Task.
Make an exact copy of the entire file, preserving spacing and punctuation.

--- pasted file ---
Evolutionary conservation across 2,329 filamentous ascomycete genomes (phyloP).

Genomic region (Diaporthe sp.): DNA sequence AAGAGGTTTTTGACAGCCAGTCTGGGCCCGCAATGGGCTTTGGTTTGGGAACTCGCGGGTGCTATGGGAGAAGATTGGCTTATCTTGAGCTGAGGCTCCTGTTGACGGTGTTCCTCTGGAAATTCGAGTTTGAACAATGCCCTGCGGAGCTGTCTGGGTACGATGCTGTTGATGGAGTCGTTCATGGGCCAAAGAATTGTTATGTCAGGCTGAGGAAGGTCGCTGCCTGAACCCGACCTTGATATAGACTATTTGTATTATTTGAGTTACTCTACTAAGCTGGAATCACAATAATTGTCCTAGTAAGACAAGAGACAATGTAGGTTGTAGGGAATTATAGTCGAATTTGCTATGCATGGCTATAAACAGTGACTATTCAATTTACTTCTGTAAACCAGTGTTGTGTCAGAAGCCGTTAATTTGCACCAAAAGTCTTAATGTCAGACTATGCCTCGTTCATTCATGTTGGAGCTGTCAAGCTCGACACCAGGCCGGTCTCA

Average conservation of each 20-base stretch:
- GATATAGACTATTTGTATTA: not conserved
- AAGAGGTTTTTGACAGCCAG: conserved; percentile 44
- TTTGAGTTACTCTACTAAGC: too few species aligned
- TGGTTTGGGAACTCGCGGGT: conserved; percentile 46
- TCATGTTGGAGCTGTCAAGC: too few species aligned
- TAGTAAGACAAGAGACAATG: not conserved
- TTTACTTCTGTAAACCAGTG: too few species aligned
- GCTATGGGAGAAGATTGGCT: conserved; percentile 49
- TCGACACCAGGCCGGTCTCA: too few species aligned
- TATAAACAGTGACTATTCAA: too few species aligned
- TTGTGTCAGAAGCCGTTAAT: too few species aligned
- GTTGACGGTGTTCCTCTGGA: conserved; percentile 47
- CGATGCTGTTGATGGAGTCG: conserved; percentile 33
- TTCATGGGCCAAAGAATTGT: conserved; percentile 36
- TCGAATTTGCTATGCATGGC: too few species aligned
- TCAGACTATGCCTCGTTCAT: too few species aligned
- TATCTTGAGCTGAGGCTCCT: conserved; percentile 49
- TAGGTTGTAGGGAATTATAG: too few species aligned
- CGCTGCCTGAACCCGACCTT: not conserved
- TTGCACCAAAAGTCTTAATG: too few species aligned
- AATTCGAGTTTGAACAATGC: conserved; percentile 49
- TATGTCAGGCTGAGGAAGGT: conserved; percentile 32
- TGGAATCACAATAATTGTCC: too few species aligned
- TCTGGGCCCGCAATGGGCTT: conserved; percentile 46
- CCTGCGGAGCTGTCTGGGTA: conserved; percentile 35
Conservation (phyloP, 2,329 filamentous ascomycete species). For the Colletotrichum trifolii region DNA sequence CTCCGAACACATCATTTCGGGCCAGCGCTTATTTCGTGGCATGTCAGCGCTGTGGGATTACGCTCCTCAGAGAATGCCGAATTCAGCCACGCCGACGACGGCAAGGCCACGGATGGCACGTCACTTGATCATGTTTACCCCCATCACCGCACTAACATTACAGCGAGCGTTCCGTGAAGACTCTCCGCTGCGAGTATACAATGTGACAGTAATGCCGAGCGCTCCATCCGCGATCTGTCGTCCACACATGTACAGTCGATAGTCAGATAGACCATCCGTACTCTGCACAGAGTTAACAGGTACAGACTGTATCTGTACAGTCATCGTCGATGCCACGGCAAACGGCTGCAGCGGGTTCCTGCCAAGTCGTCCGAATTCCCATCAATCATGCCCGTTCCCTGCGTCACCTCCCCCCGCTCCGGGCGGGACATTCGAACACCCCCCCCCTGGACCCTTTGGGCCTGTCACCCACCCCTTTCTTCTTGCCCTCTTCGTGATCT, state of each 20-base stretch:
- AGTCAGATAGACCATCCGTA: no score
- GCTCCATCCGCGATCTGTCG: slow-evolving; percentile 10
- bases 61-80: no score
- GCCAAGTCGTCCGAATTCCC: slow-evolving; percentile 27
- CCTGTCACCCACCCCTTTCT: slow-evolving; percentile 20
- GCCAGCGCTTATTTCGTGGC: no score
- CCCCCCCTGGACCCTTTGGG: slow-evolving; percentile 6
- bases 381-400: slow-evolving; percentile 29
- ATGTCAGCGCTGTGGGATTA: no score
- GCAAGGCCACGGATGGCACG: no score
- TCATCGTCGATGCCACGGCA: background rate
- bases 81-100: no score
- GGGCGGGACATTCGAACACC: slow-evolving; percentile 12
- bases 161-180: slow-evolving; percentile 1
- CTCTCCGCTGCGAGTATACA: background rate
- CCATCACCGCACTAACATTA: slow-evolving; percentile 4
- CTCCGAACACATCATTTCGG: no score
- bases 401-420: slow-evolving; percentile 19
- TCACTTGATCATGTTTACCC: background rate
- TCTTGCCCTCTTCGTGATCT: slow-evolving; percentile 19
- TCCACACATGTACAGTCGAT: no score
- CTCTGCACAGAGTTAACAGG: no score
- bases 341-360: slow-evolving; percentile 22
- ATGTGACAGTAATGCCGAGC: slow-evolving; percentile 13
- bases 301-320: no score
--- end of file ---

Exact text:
Evolutionary conservation across 2,329 filamentous ascomycete genomes (phyloP).

Genomic region (Diaporthe sp.): DNA sequence AAGAGGTTTTTGACAGCCAGTCTGGGCCCGCAATGGGCTTTGGTTTGGGAACTCGCGGGTGCTATGGGAGAAGATTGGCTTATCTTGAGCTGAGGCTCCTGTTGACGGTGTTCCTCTGGAAATTCGAGTTTGAACAATGCCCTGCGGAGCTGTCTGGGTACGATGCTGTTGATGGAGTCGTTCATGGGCCAAAGAATTGTTATGTCAGGCTGAGGAAGGTCGCTGCCTGAACCCGACCTTGATATAGACTATTTGTATTATTTGAGTTACTCTACTAAGCTGGAATCACAATAATTGTCCTAGTAAGACAAGAGACAATGTAGGTTGTAGGGAATTATAGTCGAATTTGCTATGCATGGCTATAAACAGTGACTATTCAATTTACTTCTGTAAACCAGTGTTGTGTCAGAAGCCGTTAATTTGCACCAAAAGTCTTAATGTCAGACTATGCCTCGTTCATTCATGTTGGAGCTGTCAAGCTCGACACCAGGCCGGTCTCA

Average conservation of each 20-base stretch:
- GATATAGACTATTTGTATTA: not conserved
- AAGAGGTTTTTGACAGCCAG: conserved; percentile 44
- TTTGAGTTACTCTACTAAGC: too few species aligned
- TGGTTTGGGAACTCGCGGGT: conserved; percentile 46
- TCATGTTGGAGCTGTCAAGC: too few species aligned
- TAGTAAGACAAGAGACAATG: not conserved
- TTTACTTCTGTAAACCAGTG: too few species aligned
- GCTATGGGAGAAGATTGGCT: conserved; percentile 49
- TCGACACCAGGCCGGTCTCA: too few species aligned
- TATAAACAGTGACTATTCAA: too few species aligned
- TTGTGTCAGAAGCCGTTAAT: too few species aligned
- GTTGACGGTGTTCCTCTGGA: conserved; percentile 47
- CGATGCTGTTGATGGAGTCG: conserved; percentile 33
- TTCATGGGCCAAAGAATTGT: conserved; percentile 36
- TCGAATTTGCTATGCATGGC: too few species aligned
- TCAGACTATGCCTCGTTCAT: too few species aligned
- TATCTTGAGCTGAGGCTCCT: conserved; percentile 49
- TAGGTTGTAGGGAATTATAG: too few species aligned
- CGCTGCCTGAACCCGACCTT: not conserved
- TTGCACCAAAAGTCTTAATG: too few species aligned
- AATTCGAGTTTGAACAATGC: conserved; percentile 49
- TATGTCAGGCTGAGGAAGGT: conserved; percentile 32
- TGGAATCACAATAATTGTCC: too few species aligned
- TCTGGGCCCGCAATGGGCTT: conserved; percentile 46
- CCTGCGGAGCTGTCTGGGTA: conserved; percentile 35
Conservation (phyloP, 2,329 filamentous ascomycete species). For the Colletotrichum trifolii region DNA sequence CTCCGAACACATCATTTCGGGCCAGCGCTTATTTCGTGGCATGTCAGCGCTGTGGGATTACGCTCCTCAGAGAATGCCGAATTCAGCCACGCCGACGACGGCAAGGCCACGGATGGCACGTCACTTGATCATGTTTACCCCCATCACCGCACTAACATTACAGCGAGCGTTCCGTGAAGACTCTCCGCTGCGAGTATACAATGTGACAGTAATGCCGAGCGCTCCATCCGCGATCTGTCGTCCACACATGTACAGTCGATAGTCAGATAGACCATCCGTACTCTGCACAGAGTTAACAGGTACAGACTGTATCTGTACAGTCATCGTCGATGCCACGGCAAACGGCTGCAGCGGGTTCCTGCCAAGTCGTCCGAATTCCCATCAATCATGCCCGTTCCCTGCGTCACCTCCCCCCGCTCCGGGCGGGACATTCGAACACCCCCCCCCTGGACCCTTTGGGCCTGTCACCCACCCCTTTCTTCTTGCCCTCTTCGTGATCT, state of each 20-base stretch:
- AGTCAGATAGACCATCCGTA: no score
- GCTCCATCCGCGATCTGTCG: slow-evolving; percentile 10
- bases 61-80: no score
- GCCAAGTCGTCCGAATTCCC: slow-evolving; percentile 27
- CCTGTCACCCACCCCTTTCT: slow-evolving; percentile 20
- GCCAGCGCTTATTTCGTGGC: no score
- CCCCCCCTGGACCCTTTGGG: slow-evolving; percentile 6
- bases 381-400: slow-evolving; percentile 29
- ATGTCAGCGCTGTGGGATTA: no score
- GCAAGGCCACGGATGGCACG: no score
- TCATCGTCGATGCCACGGCA: background rate
- bases 81-100: no score
- GGGCGGGACATTCGAACACC: slow-evolving; percentile 12
- bases 161-180: slow-evolving; percentile 1
- CTCTCCGCTGCGAGTATACA: background rate
- CCATCACCGCACTAACATTA: slow-evolving; percentile 4
- CTCCGAACACATCATTTCGG: no score
- bases 401-420: slow-evolving; percentile 19
- TCACTTGATCATGTTTACCC: background rate
- TCTTGCCCTCTTCGTGATCT: slow-evolving; percentile 19
- TCCACACATGTACAGTCGAT: no score
- CTCTGCACAGAGTTAACAGG: no score
- bases 341-360: slow-evolving; percentile 22
- ATGTGACAGTAATGCCGAGC: slow-evolving; percentile 13
- bases 301-320: no score